US denounces wealthy-nation discounts for UN peacekeeping

Washington has been trying to convince several countries to reduce their discounts in order to cover the $220 million annually which Washington no longer wants to pay. (File/AFP)
Updated 23 December 2018
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US denounces wealthy-nation discounts for UN peacekeeping

  • Peacekeeping financing is determined by a complicated formula that takes into account a country’s wealth, its standing as a permanent Security Council member and other factors
  • UN member states failed to reach a deal to make up for a $220 million budget black hole left by Washington’s downsizing of its peacekeeping contributions

UNITED NATIONS, United States: The United States on Saturday denounced at the United Nations a system of discounts for the peacekeeping assessments of wealthy nations, and confirmed Washington will pay no more than 25 percent.
The comments came a day after UN member states failed to reach a deal to make up for a $220 million budget black hole left by Washington’s downsizing of its peacekeeping contributions.
The discounts demonstrate an “urgent need to reform,” said Cherith Norman Chalet, the US Ambassador for UN Management and Reform, referring to countries whose “per capita income is more than twice the average of the organization’s membership.”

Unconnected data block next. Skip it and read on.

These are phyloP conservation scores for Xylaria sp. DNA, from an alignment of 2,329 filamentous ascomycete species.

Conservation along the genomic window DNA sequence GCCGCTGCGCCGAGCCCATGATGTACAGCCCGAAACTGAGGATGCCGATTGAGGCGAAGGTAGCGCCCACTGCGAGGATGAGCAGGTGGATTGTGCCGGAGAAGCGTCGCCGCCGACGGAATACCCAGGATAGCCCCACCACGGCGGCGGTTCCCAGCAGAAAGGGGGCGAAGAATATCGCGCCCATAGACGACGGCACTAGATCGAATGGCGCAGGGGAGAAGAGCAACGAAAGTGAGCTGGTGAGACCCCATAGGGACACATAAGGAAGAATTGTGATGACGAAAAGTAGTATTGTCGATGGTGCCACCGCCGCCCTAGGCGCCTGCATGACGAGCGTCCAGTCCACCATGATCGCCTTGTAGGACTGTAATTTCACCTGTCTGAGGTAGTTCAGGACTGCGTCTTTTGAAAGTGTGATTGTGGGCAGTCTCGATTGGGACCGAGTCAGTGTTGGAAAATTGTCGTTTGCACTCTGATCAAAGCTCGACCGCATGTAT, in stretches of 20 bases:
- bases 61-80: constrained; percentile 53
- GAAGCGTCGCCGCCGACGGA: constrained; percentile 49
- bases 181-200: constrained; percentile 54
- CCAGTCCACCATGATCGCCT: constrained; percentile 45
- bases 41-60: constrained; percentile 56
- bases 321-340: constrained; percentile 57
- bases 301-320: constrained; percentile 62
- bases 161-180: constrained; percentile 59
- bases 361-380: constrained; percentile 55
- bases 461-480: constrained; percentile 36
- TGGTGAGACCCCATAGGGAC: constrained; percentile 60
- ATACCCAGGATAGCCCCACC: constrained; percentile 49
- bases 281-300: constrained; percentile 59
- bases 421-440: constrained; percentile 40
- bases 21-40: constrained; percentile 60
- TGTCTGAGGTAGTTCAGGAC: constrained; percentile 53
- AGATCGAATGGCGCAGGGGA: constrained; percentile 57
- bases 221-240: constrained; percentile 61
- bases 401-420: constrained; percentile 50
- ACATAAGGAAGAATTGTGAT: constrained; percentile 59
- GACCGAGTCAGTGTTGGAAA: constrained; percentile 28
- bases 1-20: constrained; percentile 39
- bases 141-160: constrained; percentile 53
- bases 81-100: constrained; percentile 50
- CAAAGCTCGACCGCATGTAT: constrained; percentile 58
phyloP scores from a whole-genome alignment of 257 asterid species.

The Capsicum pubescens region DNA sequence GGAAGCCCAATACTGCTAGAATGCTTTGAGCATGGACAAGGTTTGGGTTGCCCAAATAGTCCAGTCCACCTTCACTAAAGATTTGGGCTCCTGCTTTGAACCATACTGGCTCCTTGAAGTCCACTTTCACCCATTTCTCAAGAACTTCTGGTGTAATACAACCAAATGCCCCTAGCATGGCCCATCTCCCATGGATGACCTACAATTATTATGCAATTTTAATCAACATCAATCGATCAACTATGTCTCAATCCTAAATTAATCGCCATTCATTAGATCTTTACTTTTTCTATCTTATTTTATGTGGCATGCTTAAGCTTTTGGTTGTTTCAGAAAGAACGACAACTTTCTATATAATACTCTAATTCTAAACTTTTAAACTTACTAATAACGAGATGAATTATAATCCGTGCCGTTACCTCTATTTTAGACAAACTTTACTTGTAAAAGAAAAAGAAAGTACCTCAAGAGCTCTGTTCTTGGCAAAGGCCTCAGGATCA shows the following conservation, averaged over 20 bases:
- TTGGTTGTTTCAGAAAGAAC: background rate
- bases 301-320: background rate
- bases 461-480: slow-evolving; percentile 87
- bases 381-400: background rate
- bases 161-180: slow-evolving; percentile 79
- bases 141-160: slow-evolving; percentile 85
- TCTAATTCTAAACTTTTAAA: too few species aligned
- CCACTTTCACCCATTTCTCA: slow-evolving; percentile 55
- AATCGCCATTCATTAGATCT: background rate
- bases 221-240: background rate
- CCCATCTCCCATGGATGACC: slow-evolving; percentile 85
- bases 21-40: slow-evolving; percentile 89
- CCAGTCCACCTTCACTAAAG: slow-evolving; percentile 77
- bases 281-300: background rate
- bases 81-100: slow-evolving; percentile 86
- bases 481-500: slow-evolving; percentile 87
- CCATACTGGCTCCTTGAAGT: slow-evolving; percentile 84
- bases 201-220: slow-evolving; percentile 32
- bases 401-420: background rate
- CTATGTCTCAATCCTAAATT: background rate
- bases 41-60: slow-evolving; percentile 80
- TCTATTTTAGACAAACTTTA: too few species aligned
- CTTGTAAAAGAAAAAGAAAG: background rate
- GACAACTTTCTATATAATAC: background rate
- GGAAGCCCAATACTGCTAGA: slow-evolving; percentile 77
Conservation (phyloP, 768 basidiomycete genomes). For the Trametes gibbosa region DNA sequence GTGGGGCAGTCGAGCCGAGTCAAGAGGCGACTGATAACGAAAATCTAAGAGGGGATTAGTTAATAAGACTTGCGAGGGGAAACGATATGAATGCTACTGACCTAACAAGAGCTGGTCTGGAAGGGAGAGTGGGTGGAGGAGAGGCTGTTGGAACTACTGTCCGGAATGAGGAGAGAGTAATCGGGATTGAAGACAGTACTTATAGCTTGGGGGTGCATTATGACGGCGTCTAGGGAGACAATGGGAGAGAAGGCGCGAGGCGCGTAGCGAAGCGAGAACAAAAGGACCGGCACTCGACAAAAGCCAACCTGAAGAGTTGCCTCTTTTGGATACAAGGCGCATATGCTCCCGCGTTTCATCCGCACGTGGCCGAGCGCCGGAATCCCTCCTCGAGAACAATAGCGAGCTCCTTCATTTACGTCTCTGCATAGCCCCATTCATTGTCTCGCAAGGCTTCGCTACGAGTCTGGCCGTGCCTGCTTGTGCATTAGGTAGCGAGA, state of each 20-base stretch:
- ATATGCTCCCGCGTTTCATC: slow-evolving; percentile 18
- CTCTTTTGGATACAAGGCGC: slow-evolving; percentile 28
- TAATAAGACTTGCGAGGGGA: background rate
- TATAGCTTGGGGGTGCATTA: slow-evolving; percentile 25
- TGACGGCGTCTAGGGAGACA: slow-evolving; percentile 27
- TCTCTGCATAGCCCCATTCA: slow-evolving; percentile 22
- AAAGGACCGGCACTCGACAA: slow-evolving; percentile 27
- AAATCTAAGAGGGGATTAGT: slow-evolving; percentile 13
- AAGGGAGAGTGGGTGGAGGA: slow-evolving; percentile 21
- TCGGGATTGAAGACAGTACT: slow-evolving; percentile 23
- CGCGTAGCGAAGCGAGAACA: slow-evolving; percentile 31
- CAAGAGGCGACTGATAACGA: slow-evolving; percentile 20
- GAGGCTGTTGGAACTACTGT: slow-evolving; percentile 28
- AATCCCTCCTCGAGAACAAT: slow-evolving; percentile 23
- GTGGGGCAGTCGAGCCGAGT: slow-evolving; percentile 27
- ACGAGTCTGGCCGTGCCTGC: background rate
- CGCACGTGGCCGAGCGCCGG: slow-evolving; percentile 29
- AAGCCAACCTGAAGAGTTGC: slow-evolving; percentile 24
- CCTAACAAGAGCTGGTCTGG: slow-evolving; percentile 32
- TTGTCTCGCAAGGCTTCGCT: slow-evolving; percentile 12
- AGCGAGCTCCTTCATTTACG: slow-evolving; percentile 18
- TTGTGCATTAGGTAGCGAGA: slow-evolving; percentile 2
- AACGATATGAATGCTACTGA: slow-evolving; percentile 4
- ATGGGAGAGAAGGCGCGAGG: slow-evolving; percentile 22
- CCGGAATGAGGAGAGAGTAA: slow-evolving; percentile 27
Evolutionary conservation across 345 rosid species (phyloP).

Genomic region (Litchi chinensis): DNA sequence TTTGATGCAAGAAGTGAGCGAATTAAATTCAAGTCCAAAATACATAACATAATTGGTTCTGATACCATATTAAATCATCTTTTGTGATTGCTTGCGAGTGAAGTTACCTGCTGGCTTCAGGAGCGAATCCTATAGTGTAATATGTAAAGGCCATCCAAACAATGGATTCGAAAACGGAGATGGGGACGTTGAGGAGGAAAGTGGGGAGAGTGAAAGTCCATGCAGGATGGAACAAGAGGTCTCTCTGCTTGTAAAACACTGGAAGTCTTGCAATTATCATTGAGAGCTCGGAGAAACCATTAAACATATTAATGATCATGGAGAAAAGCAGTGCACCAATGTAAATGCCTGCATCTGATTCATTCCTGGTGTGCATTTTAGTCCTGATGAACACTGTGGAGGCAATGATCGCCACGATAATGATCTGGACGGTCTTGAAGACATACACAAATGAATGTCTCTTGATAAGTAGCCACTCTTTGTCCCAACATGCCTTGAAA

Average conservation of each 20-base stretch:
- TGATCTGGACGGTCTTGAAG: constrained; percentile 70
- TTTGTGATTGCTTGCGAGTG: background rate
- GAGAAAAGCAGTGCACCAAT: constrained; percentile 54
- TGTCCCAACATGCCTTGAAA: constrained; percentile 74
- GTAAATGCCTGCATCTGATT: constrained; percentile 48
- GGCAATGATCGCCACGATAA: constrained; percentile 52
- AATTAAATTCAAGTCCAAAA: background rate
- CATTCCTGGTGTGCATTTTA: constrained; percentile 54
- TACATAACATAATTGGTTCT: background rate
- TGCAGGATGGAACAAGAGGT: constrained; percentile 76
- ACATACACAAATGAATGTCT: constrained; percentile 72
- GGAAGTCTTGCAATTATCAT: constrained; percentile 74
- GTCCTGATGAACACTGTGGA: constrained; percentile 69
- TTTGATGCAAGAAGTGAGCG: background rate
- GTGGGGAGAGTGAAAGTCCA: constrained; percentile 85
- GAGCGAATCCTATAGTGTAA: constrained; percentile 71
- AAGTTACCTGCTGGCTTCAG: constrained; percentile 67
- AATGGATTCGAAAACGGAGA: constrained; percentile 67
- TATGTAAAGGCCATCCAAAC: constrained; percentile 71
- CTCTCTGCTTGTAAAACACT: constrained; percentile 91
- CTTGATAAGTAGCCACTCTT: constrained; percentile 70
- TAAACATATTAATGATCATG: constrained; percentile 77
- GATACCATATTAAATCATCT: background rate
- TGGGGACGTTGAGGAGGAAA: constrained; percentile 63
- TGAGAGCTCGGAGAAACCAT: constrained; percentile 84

She did not identify those countries.
Her comments came during the adoption of a resolution renewing until 2021 contributions to the UN operating budget, which is $5.4 billion for 2018-19, and to the peacekeeping budget of $6.6 billion annually.
The United States is the largest contributor, whose share is 22 percent of the operating budget and 28 percent for peacekeeping.
President Donald Trump announced in September, however, that Washington would pay no more than 25 percent for Blue Helmet operations.
Washington has been trying to convince several countries to reduce their discounts in order to cover the $220 million annually which Washington no longer wants to pay.
Peacekeeping financing is determined by a complicated formula that takes into account a country’s wealth, its standing as a permanent Security Council member and other factors.
“These discounts are without justification and have no basis in any methodology and should be eliminated,” Chalet said.
“Nearly half of member states receive an 80 percent discount to their assessments on the peacekeeping scale.”
Diplomats said that, in their quest for a better sharing of the financial burden, the US had approached Saudi Arabia, Qatar, the United Arab Emirates, Turkey, Singapore, Brunei, Brazil, Mexico and India.
Those efforts were in vain.
Ambassador Nikki Haley, who leaves her post on December 31, could have been involved in the battle but surprisingly abandoned it, a diplomat said.
Overnight Thursday-Friday Washington finally joined a consensus to maintain the status quo on key budget issues for another three years, diplomats said, meaning the UN’s financial shortfall will continue to grow.
On Saturday the 193 member states formally confirmed the consensus.
But the financial dispute is not going away.
“The United States is going to attack mission after mission” to eliminate them or reduce the costs, the diplomat predicted.
A second diplomat said that even “without legal basis” Washington “will pay only 25 percent and accumulate the arrears.”